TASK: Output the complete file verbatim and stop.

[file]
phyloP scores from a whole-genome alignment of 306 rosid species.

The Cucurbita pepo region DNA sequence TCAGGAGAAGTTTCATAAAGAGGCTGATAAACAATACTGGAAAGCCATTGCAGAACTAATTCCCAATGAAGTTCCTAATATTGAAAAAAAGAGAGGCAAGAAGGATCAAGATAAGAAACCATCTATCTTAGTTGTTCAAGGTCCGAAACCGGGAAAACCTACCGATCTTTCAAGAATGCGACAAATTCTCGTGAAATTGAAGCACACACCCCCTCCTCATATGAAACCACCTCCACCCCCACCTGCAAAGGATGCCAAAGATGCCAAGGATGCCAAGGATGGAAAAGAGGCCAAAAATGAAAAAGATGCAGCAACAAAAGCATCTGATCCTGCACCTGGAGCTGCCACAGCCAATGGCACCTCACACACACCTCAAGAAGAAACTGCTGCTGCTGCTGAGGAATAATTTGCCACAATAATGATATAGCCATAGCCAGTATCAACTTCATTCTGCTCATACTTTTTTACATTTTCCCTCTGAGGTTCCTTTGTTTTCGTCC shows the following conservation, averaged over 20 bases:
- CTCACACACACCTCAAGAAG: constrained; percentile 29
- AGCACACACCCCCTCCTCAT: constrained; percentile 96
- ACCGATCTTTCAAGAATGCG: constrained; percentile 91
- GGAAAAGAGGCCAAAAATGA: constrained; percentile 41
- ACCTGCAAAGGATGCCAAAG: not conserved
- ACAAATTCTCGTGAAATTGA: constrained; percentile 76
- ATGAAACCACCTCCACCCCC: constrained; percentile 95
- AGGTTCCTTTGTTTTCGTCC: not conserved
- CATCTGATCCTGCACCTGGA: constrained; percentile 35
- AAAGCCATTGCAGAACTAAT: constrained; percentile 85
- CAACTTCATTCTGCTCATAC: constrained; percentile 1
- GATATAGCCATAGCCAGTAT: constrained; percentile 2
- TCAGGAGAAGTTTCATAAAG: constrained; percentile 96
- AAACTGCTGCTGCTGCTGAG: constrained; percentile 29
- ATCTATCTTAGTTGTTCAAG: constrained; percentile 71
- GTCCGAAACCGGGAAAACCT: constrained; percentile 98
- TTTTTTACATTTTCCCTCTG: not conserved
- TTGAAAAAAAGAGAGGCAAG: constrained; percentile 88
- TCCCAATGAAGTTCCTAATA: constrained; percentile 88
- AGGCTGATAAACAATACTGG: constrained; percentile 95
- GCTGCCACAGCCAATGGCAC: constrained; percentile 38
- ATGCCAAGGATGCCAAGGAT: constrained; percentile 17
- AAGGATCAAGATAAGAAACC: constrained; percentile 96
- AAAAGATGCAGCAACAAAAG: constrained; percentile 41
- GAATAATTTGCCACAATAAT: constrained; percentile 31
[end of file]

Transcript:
phyloP scores from a whole-genome alignment of 306 rosid species.

The Cucurbita pepo region DNA sequence TCAGGAGAAGTTTCATAAAGAGGCTGATAAACAATACTGGAAAGCCATTGCAGAACTAATTCCCAATGAAGTTCCTAATATTGAAAAAAAGAGAGGCAAGAAGGATCAAGATAAGAAACCATCTATCTTAGTTGTTCAAGGTCCGAAACCGGGAAAACCTACCGATCTTTCAAGAATGCGACAAATTCTCGTGAAATTGAAGCACACACCCCCTCCTCATATGAAACCACCTCCACCCCCACCTGCAAAGGATGCCAAAGATGCCAAGGATGCCAAGGATGGAAAAGAGGCCAAAAATGAAAAAGATGCAGCAACAAAAGCATCTGATCCTGCACCTGGAGCTGCCACAGCCAATGGCACCTCACACACACCTCAAGAAGAAACTGCTGCTGCTGCTGAGGAATAATTTGCCACAATAATGATATAGCCATAGCCAGTATCAACTTCATTCTGCTCATACTTTTTTACATTTTCCCTCTGAGGTTCCTTTGTTTTCGTCC shows the following conservation, averaged over 20 bases:
- CTCACACACACCTCAAGAAG: constrained; percentile 29
- AGCACACACCCCCTCCTCAT: constrained; percentile 96
- ACCGATCTTTCAAGAATGCG: constrained; percentile 91
- GGAAAAGAGGCCAAAAATGA: constrained; percentile 41
- ACCTGCAAAGGATGCCAAAG: not conserved
- ACAAATTCTCGTGAAATTGA: constrained; percentile 76
- ATGAAACCACCTCCACCCCC: constrained; percentile 95
- AGGTTCCTTTGTTTTCGTCC: not conserved
- CATCTGATCCTGCACCTGGA: constrained; percentile 35
- AAAGCCATTGCAGAACTAAT: constrained; percentile 85
- CAACTTCATTCTGCTCATAC: constrained; percentile 1
- GATATAGCCATAGCCAGTAT: constrained; percentile 2
- TCAGGAGAAGTTTCATAAAG: constrained; percentile 96
- AAACTGCTGCTGCTGCTGAG: constrained; percentile 29
- ATCTATCTTAGTTGTTCAAG: constrained; percentile 71
- GTCCGAAACCGGGAAAACCT: constrained; percentile 98
- TTTTTTACATTTTCCCTCTG: not conserved
- TTGAAAAAAAGAGAGGCAAG: constrained; percentile 88
- TCCCAATGAAGTTCCTAATA: constrained; percentile 88
- AGGCTGATAAACAATACTGG: constrained; percentile 95
- GCTGCCACAGCCAATGGCAC: constrained; percentile 38
- ATGCCAAGGATGCCAAGGAT: constrained; percentile 17
- AAGGATCAAGATAAGAAACC: constrained; percentile 96
- AAAAGATGCAGCAACAAAAG: constrained; percentile 41
- GAATAATTTGCCACAATAAT: constrained; percentile 31